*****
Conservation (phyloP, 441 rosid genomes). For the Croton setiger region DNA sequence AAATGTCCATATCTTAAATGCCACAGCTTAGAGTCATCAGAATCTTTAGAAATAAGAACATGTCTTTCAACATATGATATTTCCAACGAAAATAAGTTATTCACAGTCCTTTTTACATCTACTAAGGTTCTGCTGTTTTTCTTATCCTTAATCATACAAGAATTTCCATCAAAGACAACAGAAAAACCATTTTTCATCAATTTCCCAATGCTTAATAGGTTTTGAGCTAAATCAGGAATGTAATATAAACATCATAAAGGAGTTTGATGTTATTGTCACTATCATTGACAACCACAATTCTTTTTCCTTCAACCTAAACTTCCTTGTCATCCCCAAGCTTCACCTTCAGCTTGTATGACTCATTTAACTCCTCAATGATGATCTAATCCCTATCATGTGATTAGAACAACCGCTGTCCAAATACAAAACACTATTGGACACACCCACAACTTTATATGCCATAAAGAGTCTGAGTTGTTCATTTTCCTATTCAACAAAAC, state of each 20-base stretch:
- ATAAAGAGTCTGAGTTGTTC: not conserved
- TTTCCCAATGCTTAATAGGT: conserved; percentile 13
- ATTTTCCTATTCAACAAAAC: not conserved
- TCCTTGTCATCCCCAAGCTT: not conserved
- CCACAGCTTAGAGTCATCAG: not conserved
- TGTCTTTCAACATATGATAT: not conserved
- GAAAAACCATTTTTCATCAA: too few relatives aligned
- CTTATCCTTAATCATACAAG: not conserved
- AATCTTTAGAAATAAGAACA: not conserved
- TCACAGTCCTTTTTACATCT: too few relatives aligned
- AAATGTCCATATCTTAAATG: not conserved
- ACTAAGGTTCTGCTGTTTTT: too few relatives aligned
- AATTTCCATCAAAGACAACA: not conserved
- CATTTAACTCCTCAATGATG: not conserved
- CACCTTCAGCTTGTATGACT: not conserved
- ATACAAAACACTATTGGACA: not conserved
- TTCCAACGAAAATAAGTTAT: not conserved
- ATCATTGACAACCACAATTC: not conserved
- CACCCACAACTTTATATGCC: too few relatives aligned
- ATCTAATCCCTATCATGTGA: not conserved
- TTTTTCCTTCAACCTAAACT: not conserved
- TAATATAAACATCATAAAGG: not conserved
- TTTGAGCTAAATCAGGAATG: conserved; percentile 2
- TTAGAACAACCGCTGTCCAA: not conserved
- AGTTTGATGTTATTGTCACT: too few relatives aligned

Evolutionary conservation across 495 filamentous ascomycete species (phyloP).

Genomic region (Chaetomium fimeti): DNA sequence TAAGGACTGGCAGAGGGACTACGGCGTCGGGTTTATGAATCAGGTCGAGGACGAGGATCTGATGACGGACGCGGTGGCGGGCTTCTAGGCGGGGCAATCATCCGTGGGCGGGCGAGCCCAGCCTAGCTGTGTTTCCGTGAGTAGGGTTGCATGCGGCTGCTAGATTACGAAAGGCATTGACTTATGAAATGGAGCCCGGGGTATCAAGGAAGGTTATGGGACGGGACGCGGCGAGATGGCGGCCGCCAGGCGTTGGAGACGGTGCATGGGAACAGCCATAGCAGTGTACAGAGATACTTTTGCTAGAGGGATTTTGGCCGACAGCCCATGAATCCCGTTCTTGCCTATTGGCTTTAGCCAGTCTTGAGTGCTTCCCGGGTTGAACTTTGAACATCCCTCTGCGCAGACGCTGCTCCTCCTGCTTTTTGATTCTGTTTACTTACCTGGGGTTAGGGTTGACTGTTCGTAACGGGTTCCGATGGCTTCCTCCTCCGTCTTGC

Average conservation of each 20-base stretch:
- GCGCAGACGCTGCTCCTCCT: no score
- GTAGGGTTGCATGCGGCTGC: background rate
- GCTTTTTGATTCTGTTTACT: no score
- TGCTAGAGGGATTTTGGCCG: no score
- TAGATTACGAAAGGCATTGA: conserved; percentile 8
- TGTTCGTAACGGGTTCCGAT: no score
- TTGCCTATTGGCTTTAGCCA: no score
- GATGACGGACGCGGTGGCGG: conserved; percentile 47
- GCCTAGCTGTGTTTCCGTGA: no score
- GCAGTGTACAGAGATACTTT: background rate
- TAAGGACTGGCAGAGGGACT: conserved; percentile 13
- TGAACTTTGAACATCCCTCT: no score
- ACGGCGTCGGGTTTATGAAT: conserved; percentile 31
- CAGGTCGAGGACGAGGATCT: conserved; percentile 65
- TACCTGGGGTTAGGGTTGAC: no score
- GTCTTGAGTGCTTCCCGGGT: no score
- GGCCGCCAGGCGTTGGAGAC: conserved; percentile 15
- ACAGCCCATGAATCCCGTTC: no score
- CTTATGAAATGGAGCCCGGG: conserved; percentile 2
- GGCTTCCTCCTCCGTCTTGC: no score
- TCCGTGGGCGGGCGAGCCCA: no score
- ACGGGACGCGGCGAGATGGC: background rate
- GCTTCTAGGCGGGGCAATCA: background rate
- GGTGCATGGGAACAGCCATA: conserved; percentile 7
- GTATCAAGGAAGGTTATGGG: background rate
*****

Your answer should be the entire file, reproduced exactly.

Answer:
Conservation (phyloP, 441 rosid genomes). For the Croton setiger region DNA sequence AAATGTCCATATCTTAAATGCCACAGCTTAGAGTCATCAGAATCTTTAGAAATAAGAACATGTCTTTCAACATATGATATTTCCAACGAAAATAAGTTATTCACAGTCCTTTTTACATCTACTAAGGTTCTGCTGTTTTTCTTATCCTTAATCATACAAGAATTTCCATCAAAGACAACAGAAAAACCATTTTTCATCAATTTCCCAATGCTTAATAGGTTTTGAGCTAAATCAGGAATGTAATATAAACATCATAAAGGAGTTTGATGTTATTGTCACTATCATTGACAACCACAATTCTTTTTCCTTCAACCTAAACTTCCTTGTCATCCCCAAGCTTCACCTTCAGCTTGTATGACTCATTTAACTCCTCAATGATGATCTAATCCCTATCATGTGATTAGAACAACCGCTGTCCAAATACAAAACACTATTGGACACACCCACAACTTTATATGCCATAAAGAGTCTGAGTTGTTCATTTTCCTATTCAACAAAAC, state of each 20-base stretch:
- ATAAAGAGTCTGAGTTGTTC: not conserved
- TTTCCCAATGCTTAATAGGT: conserved; percentile 13
- ATTTTCCTATTCAACAAAAC: not conserved
- TCCTTGTCATCCCCAAGCTT: not conserved
- CCACAGCTTAGAGTCATCAG: not conserved
- TGTCTTTCAACATATGATAT: not conserved
- GAAAAACCATTTTTCATCAA: too few relatives aligned
- CTTATCCTTAATCATACAAG: not conserved
- AATCTTTAGAAATAAGAACA: not conserved
- TCACAGTCCTTTTTACATCT: too few relatives aligned
- AAATGTCCATATCTTAAATG: not conserved
- ACTAAGGTTCTGCTGTTTTT: too few relatives aligned
- AATTTCCATCAAAGACAACA: not conserved
- CATTTAACTCCTCAATGATG: not conserved
- CACCTTCAGCTTGTATGACT: not conserved
- ATACAAAACACTATTGGACA: not conserved
- TTCCAACGAAAATAAGTTAT: not conserved
- ATCATTGACAACCACAATTC: not conserved
- CACCCACAACTTTATATGCC: too few relatives aligned
- ATCTAATCCCTATCATGTGA: not conserved
- TTTTTCCTTCAACCTAAACT: not conserved
- TAATATAAACATCATAAAGG: not conserved
- TTTGAGCTAAATCAGGAATG: conserved; percentile 2
- TTAGAACAACCGCTGTCCAA: not conserved
- AGTTTGATGTTATTGTCACT: too few relatives aligned

Evolutionary conservation across 495 filamentous ascomycete species (phyloP).

Genomic region (Chaetomium fimeti): DNA sequence TAAGGACTGGCAGAGGGACTACGGCGTCGGGTTTATGAATCAGGTCGAGGACGAGGATCTGATGACGGACGCGGTGGCGGGCTTCTAGGCGGGGCAATCATCCGTGGGCGGGCGAGCCCAGCCTAGCTGTGTTTCCGTGAGTAGGGTTGCATGCGGCTGCTAGATTACGAAAGGCATTGACTTATGAAATGGAGCCCGGGGTATCAAGGAAGGTTATGGGACGGGACGCGGCGAGATGGCGGCCGCCAGGCGTTGGAGACGGTGCATGGGAACAGCCATAGCAGTGTACAGAGATACTTTTGCTAGAGGGATTTTGGCCGACAGCCCATGAATCCCGTTCTTGCCTATTGGCTTTAGCCAGTCTTGAGTGCTTCCCGGGTTGAACTTTGAACATCCCTCTGCGCAGACGCTGCTCCTCCTGCTTTTTGATTCTGTTTACTTACCTGGGGTTAGGGTTGACTGTTCGTAACGGGTTCCGATGGCTTCCTCCTCCGTCTTGC

Average conservation of each 20-base stretch:
- GCGCAGACGCTGCTCCTCCT: no score
- GTAGGGTTGCATGCGGCTGC: background rate
- GCTTTTTGATTCTGTTTACT: no score
- TGCTAGAGGGATTTTGGCCG: no score
- TAGATTACGAAAGGCATTGA: conserved; percentile 8
- TGTTCGTAACGGGTTCCGAT: no score
- TTGCCTATTGGCTTTAGCCA: no score
- GATGACGGACGCGGTGGCGG: conserved; percentile 47
- GCCTAGCTGTGTTTCCGTGA: no score
- GCAGTGTACAGAGATACTTT: background rate
- TAAGGACTGGCAGAGGGACT: conserved; percentile 13
- TGAACTTTGAACATCCCTCT: no score
- ACGGCGTCGGGTTTATGAAT: conserved; percentile 31
- CAGGTCGAGGACGAGGATCT: conserved; percentile 65
- TACCTGGGGTTAGGGTTGAC: no score
- GTCTTGAGTGCTTCCCGGGT: no score
- GGCCGCCAGGCGTTGGAGAC: conserved; percentile 15
- ACAGCCCATGAATCCCGTTC: no score
- CTTATGAAATGGAGCCCGGG: conserved; percentile 2
- GGCTTCCTCCTCCGTCTTGC: no score
- TCCGTGGGCGGGCGAGCCCA: no score
- ACGGGACGCGGCGAGATGGC: background rate
- GCTTCTAGGCGGGGCAATCA: background rate
- GGTGCATGGGAACAGCCATA: conserved; percentile 7
- GTATCAAGGAAGGTTATGGG: background rate